New York State Approves Blackstone-Backed Power Line to Québec

The New York Public Service Commission has approved a plan to build the Champlain Hudson Power Express transmission line, capable of moving 1,000 megawatts of hydropower over a 330-mile distance from Québec to New York City. According to Reuters, developer Transmission Developers Inc., whose lead investor is U.S. private equity firm Blackstone Group, has estimated the project will take over three years to construct at an estimated cost of US$2.2 billion. The Québec part of the line will be developed by Hydro-Québec.



New York City Consumers Would Benefit from Low-Cost Canadian Hydropower

Albany, NY—04/18/13—The New York State Public Service Commission (Commission) today approved the construction and operation of a 1,000 megawatt (MW) transmission line stretching 330 miles from the Canadian border to Astoria, Queens, primarily through Lake Champlain and the Hudson River, with some segments on land, primarily in railroad or state highway rights-of-way. The line would terminate at a converter station located in Consolidated Edison’s Astoria annex. From there, one high voltage, alternating current (HVAC) circuit will connect, via underground conduit, to the nearby substation of the New York Power Authority (NYPA). From the NYPA substation, another set of HVAC cables would be located under the streets for about three miles to Con Edison’s Rainey substation.

The transmission line, estimated by the developer to cost $2 billion, would be built either underwater or underground along the entire length of the route, avoiding or minimizing visual and other potential environmental impacts. “With this order, we grant the developer a certificate to construct and operate a transmission project known as the Champlain Hudson Power Express Project,” said Commission Chairman Garry Brown.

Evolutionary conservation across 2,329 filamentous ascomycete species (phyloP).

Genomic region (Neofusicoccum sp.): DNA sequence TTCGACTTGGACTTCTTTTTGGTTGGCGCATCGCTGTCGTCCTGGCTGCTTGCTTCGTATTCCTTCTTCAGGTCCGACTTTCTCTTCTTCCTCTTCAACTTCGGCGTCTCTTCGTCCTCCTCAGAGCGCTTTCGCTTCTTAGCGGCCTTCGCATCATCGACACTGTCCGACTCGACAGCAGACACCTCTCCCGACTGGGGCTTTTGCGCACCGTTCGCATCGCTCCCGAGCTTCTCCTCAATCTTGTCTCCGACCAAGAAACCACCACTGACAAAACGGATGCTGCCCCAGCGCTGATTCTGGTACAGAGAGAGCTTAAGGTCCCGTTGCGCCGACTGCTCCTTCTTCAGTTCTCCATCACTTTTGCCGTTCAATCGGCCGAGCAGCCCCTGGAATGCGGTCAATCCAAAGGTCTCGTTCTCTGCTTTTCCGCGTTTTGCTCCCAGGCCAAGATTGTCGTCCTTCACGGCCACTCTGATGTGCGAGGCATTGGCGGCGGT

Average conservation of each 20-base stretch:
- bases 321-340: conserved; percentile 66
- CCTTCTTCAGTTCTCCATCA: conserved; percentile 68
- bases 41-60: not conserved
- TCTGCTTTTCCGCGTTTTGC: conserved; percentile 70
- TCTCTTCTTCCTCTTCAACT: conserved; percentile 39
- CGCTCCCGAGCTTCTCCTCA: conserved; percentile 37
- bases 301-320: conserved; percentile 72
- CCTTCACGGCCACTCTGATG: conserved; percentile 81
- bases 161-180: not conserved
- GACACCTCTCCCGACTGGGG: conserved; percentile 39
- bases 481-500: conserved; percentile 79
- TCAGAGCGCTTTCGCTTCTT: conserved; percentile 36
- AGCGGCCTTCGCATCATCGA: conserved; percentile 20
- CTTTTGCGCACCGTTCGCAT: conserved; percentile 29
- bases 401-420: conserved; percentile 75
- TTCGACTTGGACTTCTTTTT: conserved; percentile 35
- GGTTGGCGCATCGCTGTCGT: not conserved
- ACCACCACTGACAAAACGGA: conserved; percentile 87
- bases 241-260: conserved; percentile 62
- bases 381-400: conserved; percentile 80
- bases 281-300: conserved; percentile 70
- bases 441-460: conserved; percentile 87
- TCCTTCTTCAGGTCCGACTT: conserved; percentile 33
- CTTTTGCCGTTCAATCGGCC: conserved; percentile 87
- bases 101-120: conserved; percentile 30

“The certificate will adopt most of the terms and conditions presented to us in a joint proposal and in stipulations that have the full or partial support of a wide range of parties to this case.”

A critical factor in the Commission’s decision to approve the project is the fact that the financial risk to ratepayers is minimized since ratepayers will not be required to assume the financial risks to build the project; ratepayers will be protected from construction and operation costs. While the Commission’s decision represents a major step to build the privately funded transmission line,
it is not the final step; project developers still need to obtain several Federal permits, as well as secure private financing. The project owners, Champlain Hudson Power Express, Inc. and CHPE Properties, Inc., applied for a certificate of environmental compatibility and public need for the siting of major utility transmission facilities to construct and operate the high voltage, direct current transmission line under Article VII of the Public Service Law. The regulatory review of the project under Article VII was rigorous and complete.

In addition to providing renewable energy and shielding ratepayers, the project offers other significant benefits:
 The facility would provide substantial annual air pollutant emissions benefits;